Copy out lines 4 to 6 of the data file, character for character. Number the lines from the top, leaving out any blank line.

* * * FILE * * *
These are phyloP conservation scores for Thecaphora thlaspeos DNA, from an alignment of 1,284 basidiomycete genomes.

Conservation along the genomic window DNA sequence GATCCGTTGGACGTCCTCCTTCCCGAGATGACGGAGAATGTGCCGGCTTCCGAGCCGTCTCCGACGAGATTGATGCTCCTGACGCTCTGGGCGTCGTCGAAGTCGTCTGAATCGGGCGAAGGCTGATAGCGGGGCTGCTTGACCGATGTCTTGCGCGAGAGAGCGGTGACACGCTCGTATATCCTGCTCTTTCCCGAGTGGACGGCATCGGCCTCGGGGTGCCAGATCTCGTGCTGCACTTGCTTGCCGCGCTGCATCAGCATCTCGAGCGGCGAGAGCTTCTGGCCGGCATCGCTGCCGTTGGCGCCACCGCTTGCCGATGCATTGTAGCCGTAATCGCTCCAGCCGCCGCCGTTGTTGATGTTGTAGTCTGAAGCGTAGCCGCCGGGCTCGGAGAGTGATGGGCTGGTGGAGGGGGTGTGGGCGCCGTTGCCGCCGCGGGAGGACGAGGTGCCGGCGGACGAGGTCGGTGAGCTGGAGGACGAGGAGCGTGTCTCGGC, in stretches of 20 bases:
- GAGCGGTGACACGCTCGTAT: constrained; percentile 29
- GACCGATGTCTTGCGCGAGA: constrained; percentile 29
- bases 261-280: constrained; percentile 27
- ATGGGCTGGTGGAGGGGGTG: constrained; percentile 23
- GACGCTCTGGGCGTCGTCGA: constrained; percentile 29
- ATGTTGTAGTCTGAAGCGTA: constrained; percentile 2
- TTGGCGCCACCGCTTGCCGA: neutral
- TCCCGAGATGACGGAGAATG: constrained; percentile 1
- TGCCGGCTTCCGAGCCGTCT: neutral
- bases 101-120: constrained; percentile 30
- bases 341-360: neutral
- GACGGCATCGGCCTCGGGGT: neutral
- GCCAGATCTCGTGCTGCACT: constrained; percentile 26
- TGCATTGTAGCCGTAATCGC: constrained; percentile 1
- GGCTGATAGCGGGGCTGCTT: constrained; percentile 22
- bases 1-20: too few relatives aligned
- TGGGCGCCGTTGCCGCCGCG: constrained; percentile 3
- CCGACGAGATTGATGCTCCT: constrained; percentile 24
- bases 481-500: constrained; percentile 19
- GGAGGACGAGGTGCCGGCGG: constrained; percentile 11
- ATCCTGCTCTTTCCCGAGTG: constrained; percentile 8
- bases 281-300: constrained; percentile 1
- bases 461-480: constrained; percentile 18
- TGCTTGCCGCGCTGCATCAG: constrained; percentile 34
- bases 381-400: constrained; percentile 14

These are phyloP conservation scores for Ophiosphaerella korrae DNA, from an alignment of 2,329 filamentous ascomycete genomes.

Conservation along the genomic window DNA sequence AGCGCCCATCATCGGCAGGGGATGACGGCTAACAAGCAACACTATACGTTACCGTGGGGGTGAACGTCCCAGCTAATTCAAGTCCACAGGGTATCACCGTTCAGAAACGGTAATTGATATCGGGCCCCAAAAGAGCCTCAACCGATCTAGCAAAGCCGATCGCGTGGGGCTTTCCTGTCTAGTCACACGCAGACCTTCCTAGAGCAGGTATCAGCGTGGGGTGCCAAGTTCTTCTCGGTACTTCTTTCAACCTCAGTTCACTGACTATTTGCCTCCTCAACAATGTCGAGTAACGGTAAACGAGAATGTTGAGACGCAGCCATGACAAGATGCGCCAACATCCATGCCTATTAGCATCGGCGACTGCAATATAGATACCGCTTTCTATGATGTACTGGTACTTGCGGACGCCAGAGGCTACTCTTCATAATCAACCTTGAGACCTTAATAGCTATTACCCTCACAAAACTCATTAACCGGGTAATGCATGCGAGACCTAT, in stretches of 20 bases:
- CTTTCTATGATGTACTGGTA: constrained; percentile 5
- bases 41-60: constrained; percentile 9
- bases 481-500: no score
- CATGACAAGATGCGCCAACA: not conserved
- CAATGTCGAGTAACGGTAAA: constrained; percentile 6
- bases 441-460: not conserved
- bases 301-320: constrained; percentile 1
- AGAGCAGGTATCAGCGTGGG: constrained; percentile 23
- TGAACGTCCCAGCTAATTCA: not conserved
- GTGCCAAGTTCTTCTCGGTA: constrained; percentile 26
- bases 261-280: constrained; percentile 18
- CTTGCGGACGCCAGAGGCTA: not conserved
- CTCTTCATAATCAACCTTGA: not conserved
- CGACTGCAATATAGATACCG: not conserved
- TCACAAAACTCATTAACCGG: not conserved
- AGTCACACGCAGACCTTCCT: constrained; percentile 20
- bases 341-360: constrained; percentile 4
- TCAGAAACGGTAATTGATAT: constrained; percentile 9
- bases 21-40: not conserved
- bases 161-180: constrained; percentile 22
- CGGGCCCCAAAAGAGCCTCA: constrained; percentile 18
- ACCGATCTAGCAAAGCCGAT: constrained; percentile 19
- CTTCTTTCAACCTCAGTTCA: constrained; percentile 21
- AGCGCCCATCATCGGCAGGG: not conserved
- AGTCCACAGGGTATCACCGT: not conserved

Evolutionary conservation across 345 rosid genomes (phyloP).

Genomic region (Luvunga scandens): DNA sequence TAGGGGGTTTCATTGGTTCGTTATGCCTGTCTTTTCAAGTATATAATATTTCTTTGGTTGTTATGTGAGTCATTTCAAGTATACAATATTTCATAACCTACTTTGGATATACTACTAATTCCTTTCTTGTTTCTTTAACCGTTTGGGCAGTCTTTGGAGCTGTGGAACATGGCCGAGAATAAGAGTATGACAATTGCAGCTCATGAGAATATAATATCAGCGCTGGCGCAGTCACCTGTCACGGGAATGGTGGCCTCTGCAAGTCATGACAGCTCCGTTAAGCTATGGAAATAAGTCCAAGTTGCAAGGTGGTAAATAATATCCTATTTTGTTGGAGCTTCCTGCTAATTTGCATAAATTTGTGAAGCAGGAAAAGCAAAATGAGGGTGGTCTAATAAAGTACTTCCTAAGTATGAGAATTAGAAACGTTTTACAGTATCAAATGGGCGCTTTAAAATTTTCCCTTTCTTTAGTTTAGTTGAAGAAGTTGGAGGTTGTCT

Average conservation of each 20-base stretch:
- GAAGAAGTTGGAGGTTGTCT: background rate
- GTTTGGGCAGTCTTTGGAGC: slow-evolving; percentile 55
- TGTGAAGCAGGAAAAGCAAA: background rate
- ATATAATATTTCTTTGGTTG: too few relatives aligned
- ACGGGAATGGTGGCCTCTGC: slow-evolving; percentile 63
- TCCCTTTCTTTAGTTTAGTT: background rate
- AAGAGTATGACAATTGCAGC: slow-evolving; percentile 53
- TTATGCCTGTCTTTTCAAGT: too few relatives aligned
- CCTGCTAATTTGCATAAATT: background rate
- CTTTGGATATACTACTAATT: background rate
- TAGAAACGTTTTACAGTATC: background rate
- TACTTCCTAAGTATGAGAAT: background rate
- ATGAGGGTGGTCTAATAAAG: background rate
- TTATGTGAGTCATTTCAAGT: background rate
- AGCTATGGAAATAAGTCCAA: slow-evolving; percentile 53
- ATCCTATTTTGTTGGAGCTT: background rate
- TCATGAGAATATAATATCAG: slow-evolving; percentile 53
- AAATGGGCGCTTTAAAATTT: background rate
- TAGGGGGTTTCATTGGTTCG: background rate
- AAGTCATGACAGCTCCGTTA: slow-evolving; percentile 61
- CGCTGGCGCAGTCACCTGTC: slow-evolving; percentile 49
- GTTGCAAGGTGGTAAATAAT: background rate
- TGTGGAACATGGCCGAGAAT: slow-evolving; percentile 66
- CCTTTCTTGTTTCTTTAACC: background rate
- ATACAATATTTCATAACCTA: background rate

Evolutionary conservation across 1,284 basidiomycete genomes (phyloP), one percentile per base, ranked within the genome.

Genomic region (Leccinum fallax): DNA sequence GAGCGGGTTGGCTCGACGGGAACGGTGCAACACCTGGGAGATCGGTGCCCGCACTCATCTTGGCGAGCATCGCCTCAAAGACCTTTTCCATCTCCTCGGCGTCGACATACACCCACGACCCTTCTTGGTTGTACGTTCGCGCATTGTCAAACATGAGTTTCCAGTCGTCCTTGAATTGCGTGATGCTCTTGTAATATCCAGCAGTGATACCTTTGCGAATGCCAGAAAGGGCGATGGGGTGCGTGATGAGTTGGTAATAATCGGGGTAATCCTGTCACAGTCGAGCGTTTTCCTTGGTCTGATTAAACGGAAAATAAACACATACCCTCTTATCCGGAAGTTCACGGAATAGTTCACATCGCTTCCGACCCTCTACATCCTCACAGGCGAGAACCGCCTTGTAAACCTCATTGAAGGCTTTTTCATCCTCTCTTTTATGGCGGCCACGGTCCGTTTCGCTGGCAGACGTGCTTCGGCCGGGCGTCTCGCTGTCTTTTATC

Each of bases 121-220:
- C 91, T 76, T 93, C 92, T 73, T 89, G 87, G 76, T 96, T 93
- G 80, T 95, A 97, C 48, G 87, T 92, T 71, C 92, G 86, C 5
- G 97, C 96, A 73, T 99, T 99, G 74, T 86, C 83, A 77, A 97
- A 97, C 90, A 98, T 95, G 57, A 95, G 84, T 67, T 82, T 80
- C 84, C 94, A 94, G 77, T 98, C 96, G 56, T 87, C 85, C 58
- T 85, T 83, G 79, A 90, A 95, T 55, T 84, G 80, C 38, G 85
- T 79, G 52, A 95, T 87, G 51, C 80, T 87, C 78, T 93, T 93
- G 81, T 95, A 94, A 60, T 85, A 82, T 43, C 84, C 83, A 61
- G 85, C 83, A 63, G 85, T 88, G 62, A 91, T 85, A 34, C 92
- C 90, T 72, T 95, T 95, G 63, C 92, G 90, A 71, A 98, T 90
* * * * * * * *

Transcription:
- GACCGATGTCTTGCGCGAGA: constrained; percentile 29
- bases 261-280: constrained; percentile 27
- ATGGGCTGGTGGAGGGGGTG: constrained; percentile 23